It’s counterintuitive to think that mismatched socks could be a catalyst for social change, but at Voyce Threads, that’s exactly what’s happening.
Founder Drew Shaw (pictured) says the inspiration for his business came from a children’s book he wrote called Rosewood Circle: The First Day, in which the main character is a third-grader who wears mismatched socks. As Shaw brainstormed ideas to market the book using mismatched socks, something bigger unfolded. “The idea for a kids sock company turned into something that was more socially impactful and community-focused,” he says.
With the help of Seed Spot, a nonprofit that supports social entrepreneurs, Shaw created Voyce Threads, a company producing mismatched socks to raise awareness of social causes and nonprofit organizations in Arizona. Each mismatched sock design is meant to inspire conversations and tell the story of the work those organizations are doing for the community.
“Our mission is to cause conversation,” Shaw says. “We don’t always want to be very obvious with our designs. We want to leave enough to the imagination to start a conversation with the person wearing the socks.”
Voyce Threads partners with numerous nonprofits throughout the state, including Big Brothers Big Sisters of Central Arizona, Circle the City, UMOM New Day Centers, the Arizona Humane Society and Teach for America. Shaw says he’s always open to partnering with more organizations, and one component of the criteria is whether the organization has an inspiring story. “The main thing is, when they tell me their story, am I inspired?” he says. “When I have an initial conversation with an organization, I’m mining for gold. I’m listening for stories that perk up my ears.”
Once Shaw has spoken with an organization, the next step is to figure out a design that best reflects the story and message the group wants to convey. For that, Shaw works closely with his lead designer, Noah Romero. He shares the nonprofit’s mission, stories and unique aspects while Romero gets to work coming up with colors, patterns and design ideas that best represent the organization.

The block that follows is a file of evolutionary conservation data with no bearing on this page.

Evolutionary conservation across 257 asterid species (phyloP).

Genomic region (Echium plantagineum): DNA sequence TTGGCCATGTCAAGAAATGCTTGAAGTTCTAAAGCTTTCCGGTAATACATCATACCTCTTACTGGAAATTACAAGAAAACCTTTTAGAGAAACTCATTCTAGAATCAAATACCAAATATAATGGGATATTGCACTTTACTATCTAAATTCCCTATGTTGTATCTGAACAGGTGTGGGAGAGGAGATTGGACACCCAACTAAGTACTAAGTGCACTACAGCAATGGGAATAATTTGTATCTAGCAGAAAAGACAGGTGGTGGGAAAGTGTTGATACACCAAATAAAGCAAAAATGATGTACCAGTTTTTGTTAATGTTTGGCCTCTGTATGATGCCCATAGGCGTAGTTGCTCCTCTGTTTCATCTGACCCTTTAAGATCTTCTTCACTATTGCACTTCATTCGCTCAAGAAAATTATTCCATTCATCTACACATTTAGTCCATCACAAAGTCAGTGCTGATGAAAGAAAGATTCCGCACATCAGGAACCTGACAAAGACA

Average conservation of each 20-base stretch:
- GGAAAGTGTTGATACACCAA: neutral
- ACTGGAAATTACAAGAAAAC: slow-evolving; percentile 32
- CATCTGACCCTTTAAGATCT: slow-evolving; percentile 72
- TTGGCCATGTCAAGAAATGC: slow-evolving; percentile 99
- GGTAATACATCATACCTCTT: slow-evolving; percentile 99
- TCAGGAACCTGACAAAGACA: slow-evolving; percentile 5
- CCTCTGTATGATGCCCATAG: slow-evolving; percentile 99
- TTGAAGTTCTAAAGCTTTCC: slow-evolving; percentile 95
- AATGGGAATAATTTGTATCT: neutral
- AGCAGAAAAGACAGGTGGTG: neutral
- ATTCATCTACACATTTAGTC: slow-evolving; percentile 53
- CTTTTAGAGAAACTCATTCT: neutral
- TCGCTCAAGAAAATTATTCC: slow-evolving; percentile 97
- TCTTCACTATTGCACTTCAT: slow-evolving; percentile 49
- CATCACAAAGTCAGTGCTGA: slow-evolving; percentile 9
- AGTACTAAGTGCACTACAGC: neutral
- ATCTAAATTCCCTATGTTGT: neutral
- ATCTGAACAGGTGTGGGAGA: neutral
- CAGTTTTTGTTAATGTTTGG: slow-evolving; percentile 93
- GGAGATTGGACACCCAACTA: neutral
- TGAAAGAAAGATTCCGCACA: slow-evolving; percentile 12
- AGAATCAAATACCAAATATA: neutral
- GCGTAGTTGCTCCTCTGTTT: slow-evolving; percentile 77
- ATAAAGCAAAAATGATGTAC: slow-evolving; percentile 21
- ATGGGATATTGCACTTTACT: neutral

“Certain colors and certain patterns evoke memories or emotions from people, so we use design elements and design theory in our patterns and designs,” Shaw says. “And because our socks are mismatched — the same colors, but different designs — it gives us two different canvases we can play with to tell a complementary story.”
In addition to spreading awareness and telling stories about nonprofits, a portion of Voyce Threads’ sock sales goes toward each featured organization. But Shaw says the storytelling is what’s most valuable: “Our value proposition is to tell their story and have people fall in love with their organization and their work.”
Social Spin, a nonprofit providing access to free laundry services, was one of the first organizations to partner with Voyce Threads. Founder Christy Moore says she and Shaw share the same passions, values and vision, which has made the partnership successful.
“Voyce Threads has connected us to the most amazing people and causes,” Moore says. “It’s provided us with a unique platform to spread our message, merchandise that we’re extremely proud of and funds to support our purpose.”
Shaw says the community has played a big part in Voyce Threads’ success since the beginning, supporting both the business and the organizations it supports. “I am of the belief that people are inherently generous — they just sometimes lack the mechanism to give,” Shaw says. “So, that’s why we present something as novel as a sock to serve as a vehicle for generosity.”
Voyce Threads’ products can be purchased online through the company’s website.